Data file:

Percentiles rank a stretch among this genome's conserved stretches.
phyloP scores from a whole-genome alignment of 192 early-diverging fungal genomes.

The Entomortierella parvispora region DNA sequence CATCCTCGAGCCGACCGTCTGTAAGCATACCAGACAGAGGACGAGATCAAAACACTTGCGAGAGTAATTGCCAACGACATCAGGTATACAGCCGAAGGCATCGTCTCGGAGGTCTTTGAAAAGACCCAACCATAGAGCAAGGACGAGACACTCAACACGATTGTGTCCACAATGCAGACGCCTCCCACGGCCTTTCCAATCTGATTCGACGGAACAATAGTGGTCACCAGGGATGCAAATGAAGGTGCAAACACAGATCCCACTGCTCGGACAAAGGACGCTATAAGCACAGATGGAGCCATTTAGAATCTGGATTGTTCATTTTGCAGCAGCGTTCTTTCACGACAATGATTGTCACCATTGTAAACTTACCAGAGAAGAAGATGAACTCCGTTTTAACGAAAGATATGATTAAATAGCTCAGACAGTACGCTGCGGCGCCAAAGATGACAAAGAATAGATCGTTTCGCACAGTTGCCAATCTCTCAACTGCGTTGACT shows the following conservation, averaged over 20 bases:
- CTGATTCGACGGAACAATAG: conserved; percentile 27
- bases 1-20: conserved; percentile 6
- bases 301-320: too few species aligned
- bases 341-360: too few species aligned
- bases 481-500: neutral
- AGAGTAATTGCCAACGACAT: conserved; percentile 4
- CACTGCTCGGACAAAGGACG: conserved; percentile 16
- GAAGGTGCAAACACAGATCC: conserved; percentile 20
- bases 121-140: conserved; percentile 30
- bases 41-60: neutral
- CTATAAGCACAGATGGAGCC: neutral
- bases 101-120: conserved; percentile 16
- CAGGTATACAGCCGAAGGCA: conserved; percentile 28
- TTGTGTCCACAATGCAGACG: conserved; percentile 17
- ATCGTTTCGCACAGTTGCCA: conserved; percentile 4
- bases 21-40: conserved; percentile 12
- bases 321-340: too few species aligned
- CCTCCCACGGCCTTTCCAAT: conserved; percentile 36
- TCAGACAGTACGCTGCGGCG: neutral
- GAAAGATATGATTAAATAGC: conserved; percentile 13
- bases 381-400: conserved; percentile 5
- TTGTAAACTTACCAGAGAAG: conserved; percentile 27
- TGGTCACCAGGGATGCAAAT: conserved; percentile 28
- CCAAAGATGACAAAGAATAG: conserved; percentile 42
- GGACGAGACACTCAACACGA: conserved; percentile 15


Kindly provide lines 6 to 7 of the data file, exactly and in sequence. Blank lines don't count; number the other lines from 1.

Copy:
- bases 301-320: too few species aligned
- bases 341-360: too few species aligned